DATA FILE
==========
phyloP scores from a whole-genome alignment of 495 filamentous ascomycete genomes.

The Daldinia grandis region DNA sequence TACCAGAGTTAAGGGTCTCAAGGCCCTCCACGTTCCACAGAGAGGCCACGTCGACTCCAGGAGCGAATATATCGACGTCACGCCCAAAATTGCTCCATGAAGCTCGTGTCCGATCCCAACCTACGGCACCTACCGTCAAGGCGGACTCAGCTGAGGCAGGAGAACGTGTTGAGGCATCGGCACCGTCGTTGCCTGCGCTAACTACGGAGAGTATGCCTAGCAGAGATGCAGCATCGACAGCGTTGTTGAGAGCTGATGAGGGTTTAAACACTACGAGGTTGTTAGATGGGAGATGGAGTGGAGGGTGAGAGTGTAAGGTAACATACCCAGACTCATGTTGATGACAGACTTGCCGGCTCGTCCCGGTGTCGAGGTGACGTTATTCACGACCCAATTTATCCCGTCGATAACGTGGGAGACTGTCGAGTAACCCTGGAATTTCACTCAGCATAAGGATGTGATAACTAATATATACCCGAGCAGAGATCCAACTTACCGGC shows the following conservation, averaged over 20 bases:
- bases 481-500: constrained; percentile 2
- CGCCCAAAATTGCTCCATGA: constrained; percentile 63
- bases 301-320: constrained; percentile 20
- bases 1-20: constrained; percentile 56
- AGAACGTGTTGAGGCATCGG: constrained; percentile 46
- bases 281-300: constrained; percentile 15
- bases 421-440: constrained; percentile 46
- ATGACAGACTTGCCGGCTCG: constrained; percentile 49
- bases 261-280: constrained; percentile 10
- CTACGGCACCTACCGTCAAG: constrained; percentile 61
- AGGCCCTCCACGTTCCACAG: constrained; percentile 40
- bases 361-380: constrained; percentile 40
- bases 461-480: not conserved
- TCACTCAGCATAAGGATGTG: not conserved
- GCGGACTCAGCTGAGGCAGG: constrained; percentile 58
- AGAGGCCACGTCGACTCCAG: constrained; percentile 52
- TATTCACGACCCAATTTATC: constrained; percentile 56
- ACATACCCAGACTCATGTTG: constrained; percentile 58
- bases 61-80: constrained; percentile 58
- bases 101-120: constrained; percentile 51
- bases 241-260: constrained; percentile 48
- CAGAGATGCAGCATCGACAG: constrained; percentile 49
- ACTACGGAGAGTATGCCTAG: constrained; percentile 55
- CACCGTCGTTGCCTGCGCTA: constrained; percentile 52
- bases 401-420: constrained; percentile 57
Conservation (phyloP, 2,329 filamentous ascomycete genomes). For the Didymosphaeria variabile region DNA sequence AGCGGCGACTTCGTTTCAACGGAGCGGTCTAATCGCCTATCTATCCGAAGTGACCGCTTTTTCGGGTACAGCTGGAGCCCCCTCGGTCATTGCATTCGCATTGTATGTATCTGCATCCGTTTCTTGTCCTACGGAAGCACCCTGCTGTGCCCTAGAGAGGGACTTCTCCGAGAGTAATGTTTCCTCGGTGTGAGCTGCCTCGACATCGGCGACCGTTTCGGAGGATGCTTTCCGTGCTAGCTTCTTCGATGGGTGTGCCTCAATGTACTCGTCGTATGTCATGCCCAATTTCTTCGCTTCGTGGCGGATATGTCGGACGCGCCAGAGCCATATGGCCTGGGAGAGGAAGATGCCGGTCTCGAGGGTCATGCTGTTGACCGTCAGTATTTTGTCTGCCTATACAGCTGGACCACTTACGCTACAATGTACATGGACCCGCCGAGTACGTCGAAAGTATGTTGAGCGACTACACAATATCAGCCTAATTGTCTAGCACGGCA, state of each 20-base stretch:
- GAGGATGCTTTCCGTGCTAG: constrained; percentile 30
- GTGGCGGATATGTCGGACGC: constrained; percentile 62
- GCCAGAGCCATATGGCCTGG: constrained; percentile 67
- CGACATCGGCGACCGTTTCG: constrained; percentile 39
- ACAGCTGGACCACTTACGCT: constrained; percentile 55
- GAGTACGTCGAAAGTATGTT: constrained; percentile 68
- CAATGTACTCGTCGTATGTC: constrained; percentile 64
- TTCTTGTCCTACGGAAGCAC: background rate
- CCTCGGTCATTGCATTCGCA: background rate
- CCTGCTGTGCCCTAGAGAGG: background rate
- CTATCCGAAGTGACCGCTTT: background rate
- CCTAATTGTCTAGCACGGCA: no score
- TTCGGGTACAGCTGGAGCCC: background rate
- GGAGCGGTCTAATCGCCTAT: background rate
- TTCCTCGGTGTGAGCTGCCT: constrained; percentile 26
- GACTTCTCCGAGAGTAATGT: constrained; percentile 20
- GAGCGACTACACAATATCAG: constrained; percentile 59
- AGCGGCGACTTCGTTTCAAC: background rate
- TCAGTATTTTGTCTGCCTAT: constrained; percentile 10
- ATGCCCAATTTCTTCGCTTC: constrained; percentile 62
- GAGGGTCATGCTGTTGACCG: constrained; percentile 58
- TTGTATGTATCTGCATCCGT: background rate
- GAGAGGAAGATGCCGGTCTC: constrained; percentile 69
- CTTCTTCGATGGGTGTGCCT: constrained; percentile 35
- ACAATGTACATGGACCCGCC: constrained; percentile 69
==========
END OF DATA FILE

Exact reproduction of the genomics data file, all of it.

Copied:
phyloP scores from a whole-genome alignment of 495 filamentous ascomycete genomes.

The Daldinia grandis region DNA sequence TACCAGAGTTAAGGGTCTCAAGGCCCTCCACGTTCCACAGAGAGGCCACGTCGACTCCAGGAGCGAATATATCGACGTCACGCCCAAAATTGCTCCATGAAGCTCGTGTCCGATCCCAACCTACGGCACCTACCGTCAAGGCGGACTCAGCTGAGGCAGGAGAACGTGTTGAGGCATCGGCACCGTCGTTGCCTGCGCTAACTACGGAGAGTATGCCTAGCAGAGATGCAGCATCGACAGCGTTGTTGAGAGCTGATGAGGGTTTAAACACTACGAGGTTGTTAGATGGGAGATGGAGTGGAGGGTGAGAGTGTAAGGTAACATACCCAGACTCATGTTGATGACAGACTTGCCGGCTCGTCCCGGTGTCGAGGTGACGTTATTCACGACCCAATTTATCCCGTCGATAACGTGGGAGACTGTCGAGTAACCCTGGAATTTCACTCAGCATAAGGATGTGATAACTAATATATACCCGAGCAGAGATCCAACTTACCGGC shows the following conservation, averaged over 20 bases:
- bases 481-500: constrained; percentile 2
- CGCCCAAAATTGCTCCATGA: constrained; percentile 63
- bases 301-320: constrained; percentile 20
- bases 1-20: constrained; percentile 56
- AGAACGTGTTGAGGCATCGG: constrained; percentile 46
- bases 281-300: constrained; percentile 15
- bases 421-440: constrained; percentile 46
- ATGACAGACTTGCCGGCTCG: constrained; percentile 49
- bases 261-280: constrained; percentile 10
- CTACGGCACCTACCGTCAAG: constrained; percentile 61
- AGGCCCTCCACGTTCCACAG: constrained; percentile 40
- bases 361-380: constrained; percentile 40
- bases 461-480: not conserved
- TCACTCAGCATAAGGATGTG: not conserved
- GCGGACTCAGCTGAGGCAGG: constrained; percentile 58
- AGAGGCCACGTCGACTCCAG: constrained; percentile 52
- TATTCACGACCCAATTTATC: constrained; percentile 56
- ACATACCCAGACTCATGTTG: constrained; percentile 58
- bases 61-80: constrained; percentile 58
- bases 101-120: constrained; percentile 51
- bases 241-260: constrained; percentile 48
- CAGAGATGCAGCATCGACAG: constrained; percentile 49
- ACTACGGAGAGTATGCCTAG: constrained; percentile 55
- CACCGTCGTTGCCTGCGCTA: constrained; percentile 52
- bases 401-420: constrained; percentile 57
Conservation (phyloP, 2,329 filamentous ascomycete genomes). For the Didymosphaeria variabile region DNA sequence AGCGGCGACTTCGTTTCAACGGAGCGGTCTAATCGCCTATCTATCCGAAGTGACCGCTTTTTCGGGTACAGCTGGAGCCCCCTCGGTCATTGCATTCGCATTGTATGTATCTGCATCCGTTTCTTGTCCTACGGAAGCACCCTGCTGTGCCCTAGAGAGGGACTTCTCCGAGAGTAATGTTTCCTCGGTGTGAGCTGCCTCGACATCGGCGACCGTTTCGGAGGATGCTTTCCGTGCTAGCTTCTTCGATGGGTGTGCCTCAATGTACTCGTCGTATGTCATGCCCAATTTCTTCGCTTCGTGGCGGATATGTCGGACGCGCCAGAGCCATATGGCCTGGGAGAGGAAGATGCCGGTCTCGAGGGTCATGCTGTTGACCGTCAGTATTTTGTCTGCCTATACAGCTGGACCACTTACGCTACAATGTACATGGACCCGCCGAGTACGTCGAAAGTATGTTGAGCGACTACACAATATCAGCCTAATTGTCTAGCACGGCA, state of each 20-base stretch:
- GAGGATGCTTTCCGTGCTAG: constrained; percentile 30
- GTGGCGGATATGTCGGACGC: constrained; percentile 62
- GCCAGAGCCATATGGCCTGG: constrained; percentile 67
- CGACATCGGCGACCGTTTCG: constrained; percentile 39
- ACAGCTGGACCACTTACGCT: constrained; percentile 55
- GAGTACGTCGAAAGTATGTT: constrained; percentile 68
- CAATGTACTCGTCGTATGTC: constrained; percentile 64
- TTCTTGTCCTACGGAAGCAC: background rate
- CCTCGGTCATTGCATTCGCA: background rate
- CCTGCTGTGCCCTAGAGAGG: background rate
- CTATCCGAAGTGACCGCTTT: background rate
- CCTAATTGTCTAGCACGGCA: no score
- TTCGGGTACAGCTGGAGCCC: background rate
- GGAGCGGTCTAATCGCCTAT: background rate
- TTCCTCGGTGTGAGCTGCCT: constrained; percentile 26
- GACTTCTCCGAGAGTAATGT: constrained; percentile 20
- GAGCGACTACACAATATCAG: constrained; percentile 59
- AGCGGCGACTTCGTTTCAAC: background rate
- TCAGTATTTTGTCTGCCTAT: constrained; percentile 10
- ATGCCCAATTTCTTCGCTTC: constrained; percentile 62
- GAGGGTCATGCTGTTGACCG: constrained; percentile 58
- TTGTATGTATCTGCATCCGT: background rate
- GAGAGGAAGATGCCGGTCTC: constrained; percentile 69
- CTTCTTCGATGGGTGTGCCT: constrained; percentile 35
- ACAATGTACATGGACCCGCC: constrained; percentile 69